Job 2:1-3 say, “Then one day, when the sons of God came to present themselves before Jehovah, Satan also came among them to present himself before Jehovah. And Jehovah said to Satan, Where have you come from? And Satan answered Jehovah and said, From roving the earth and going about in it. And Jehovah said to Satan, Have you considered My servant Job? For there is none like him on the earth, a perfect and upright man, who fears God and turns away from evil. And he still holds fast his integrity, though you have moved Me against him to destroy him without cause.”
This book of Job has been a real mystery to all those who have read it for centuries and it’s a wonderful thing to have the opportunity to explore this book from the standpoint of God’s New Testament economy. To look at this book, this Old Testament book, from the perspective of the New Testament.
The Old Testament book of Job tells the story of a man whom God allowed to be touched and even damaged by Satan himself. The natural or even religious thought would say that this must have been because of God’s judgment upon Job due to some some sin or failure at his part. But let’s consider for a moment what the Bible has to say about this man, Job. In chapter 1:6-8, “Then one day, when the sons of God came to present themselves before Jehovah, Satan also came among them…And Jehovah said to Satan, Have you considered My servant Job? For there is none like him on the earth, a perfect and upright man, who fears God and turns away from evil.” It’s remarkable isn’t it? For not only does the Bible reveal that Job was not a sinful man, quite the opposite it says that he was perfect and upright; and one in whom God even boasts of his goodness. So the age old question persists – Why then did God allow Satan to strip this righteous man of his possessions, his family, his health and even his most prized attainment, his integrity? That’s the subject not just of our program today but really this entire life study of the book of Job.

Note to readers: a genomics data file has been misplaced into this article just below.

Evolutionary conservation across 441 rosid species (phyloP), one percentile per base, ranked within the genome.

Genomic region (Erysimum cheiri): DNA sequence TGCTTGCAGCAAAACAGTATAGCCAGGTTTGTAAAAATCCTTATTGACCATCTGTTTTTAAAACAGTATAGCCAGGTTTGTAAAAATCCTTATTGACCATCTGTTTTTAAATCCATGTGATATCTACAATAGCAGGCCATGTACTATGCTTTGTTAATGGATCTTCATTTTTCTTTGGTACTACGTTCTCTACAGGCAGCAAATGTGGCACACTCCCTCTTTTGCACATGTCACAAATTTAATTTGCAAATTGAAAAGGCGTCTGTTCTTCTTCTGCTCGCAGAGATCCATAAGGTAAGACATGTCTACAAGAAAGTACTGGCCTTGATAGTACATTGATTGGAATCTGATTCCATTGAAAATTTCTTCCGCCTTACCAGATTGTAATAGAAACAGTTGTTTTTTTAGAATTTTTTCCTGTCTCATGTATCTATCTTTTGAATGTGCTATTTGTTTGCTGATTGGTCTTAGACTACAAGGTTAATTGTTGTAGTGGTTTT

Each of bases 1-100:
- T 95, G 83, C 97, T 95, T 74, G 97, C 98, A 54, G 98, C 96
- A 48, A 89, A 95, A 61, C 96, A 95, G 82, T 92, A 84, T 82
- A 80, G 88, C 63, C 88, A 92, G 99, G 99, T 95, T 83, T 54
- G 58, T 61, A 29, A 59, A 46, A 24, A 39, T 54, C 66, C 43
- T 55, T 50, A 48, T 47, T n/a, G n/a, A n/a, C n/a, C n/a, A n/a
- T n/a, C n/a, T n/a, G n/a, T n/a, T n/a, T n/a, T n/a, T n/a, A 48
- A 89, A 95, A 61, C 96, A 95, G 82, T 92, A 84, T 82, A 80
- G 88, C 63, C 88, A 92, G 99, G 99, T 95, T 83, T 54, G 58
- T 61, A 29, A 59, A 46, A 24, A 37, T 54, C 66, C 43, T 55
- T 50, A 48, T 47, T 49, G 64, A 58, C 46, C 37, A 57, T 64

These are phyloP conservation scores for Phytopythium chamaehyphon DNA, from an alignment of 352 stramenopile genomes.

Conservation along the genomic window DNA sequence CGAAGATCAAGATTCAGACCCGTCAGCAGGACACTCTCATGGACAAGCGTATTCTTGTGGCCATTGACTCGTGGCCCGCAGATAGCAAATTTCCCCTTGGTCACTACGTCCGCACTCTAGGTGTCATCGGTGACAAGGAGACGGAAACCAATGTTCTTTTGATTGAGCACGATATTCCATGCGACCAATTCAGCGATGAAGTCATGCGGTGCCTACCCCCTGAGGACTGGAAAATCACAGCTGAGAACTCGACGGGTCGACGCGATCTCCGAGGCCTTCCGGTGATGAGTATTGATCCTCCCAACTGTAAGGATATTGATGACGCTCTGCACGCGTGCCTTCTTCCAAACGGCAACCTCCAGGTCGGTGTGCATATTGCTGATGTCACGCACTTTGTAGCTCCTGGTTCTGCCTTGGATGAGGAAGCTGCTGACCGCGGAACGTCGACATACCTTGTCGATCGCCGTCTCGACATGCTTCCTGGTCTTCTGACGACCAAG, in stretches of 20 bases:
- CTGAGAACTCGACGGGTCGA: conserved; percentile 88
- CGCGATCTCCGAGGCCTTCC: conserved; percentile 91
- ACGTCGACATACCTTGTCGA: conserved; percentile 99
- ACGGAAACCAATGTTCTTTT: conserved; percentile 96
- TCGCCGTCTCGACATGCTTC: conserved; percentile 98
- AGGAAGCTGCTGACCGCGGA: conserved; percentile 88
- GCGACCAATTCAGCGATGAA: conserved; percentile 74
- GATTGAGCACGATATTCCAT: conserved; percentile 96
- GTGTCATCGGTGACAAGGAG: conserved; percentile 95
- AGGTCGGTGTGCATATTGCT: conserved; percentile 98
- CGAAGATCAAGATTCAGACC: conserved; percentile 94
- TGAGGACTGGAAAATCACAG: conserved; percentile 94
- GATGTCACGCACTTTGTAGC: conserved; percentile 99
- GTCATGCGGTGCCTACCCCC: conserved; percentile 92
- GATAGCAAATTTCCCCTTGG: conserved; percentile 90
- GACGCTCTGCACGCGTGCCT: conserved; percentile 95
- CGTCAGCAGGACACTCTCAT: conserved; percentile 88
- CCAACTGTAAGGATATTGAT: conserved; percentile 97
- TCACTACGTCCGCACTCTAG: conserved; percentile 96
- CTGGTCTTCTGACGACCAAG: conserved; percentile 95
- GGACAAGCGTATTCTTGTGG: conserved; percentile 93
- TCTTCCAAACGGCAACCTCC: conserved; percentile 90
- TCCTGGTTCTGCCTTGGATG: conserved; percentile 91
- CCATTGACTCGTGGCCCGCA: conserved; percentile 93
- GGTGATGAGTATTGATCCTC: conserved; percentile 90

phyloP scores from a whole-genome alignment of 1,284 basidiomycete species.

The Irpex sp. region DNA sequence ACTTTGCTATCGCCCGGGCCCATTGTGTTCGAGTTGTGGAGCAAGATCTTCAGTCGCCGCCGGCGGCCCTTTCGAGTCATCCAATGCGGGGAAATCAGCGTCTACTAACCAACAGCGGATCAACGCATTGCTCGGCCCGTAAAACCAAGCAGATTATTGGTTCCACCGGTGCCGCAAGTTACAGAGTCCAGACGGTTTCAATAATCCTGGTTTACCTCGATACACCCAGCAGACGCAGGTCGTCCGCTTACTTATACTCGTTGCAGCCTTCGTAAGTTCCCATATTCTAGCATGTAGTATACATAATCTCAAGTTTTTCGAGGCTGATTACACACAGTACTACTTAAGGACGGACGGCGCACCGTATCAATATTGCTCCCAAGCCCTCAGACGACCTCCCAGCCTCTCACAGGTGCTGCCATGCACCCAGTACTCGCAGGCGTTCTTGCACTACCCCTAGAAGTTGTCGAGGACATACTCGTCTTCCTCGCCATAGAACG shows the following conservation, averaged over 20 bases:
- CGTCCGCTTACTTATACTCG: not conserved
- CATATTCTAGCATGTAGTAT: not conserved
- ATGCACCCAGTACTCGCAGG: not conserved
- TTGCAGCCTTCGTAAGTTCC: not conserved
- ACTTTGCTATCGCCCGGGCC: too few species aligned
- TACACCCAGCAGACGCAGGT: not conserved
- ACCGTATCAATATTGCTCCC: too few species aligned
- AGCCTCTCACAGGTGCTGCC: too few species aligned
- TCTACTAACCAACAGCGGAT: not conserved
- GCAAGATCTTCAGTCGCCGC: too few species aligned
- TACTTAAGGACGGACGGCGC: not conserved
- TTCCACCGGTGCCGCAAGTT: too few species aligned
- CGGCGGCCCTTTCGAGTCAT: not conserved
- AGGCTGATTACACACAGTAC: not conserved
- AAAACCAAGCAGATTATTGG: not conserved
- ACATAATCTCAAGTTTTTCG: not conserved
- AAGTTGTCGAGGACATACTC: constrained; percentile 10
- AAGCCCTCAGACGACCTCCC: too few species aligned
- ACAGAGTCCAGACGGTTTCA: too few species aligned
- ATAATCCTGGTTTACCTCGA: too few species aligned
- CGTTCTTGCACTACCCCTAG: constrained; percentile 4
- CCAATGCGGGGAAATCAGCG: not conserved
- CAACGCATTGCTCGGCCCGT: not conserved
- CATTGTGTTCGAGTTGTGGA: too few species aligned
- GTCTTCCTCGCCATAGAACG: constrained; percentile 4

James (Program #2) – Practical Virtues of Christian Perfection (2)
Perhaps the most important contribution that the Epistle of James makes to the New Testament is in the area of practical Christian perfection. Some people may not understand the usage of the word “perfection” in this context. James actually uses it in verse 4 of chapter 1. Let me read beginning at verse 2 to give it its proper context, “Count it all joy, my brothers, whenever you fall into various trials, knowing that the proving of your faith works out endurance. And let endurance have its perfect work that you may be perfect and entire, lacking in nothing.” What is it to let endurance have its perfect work that we may be perfect?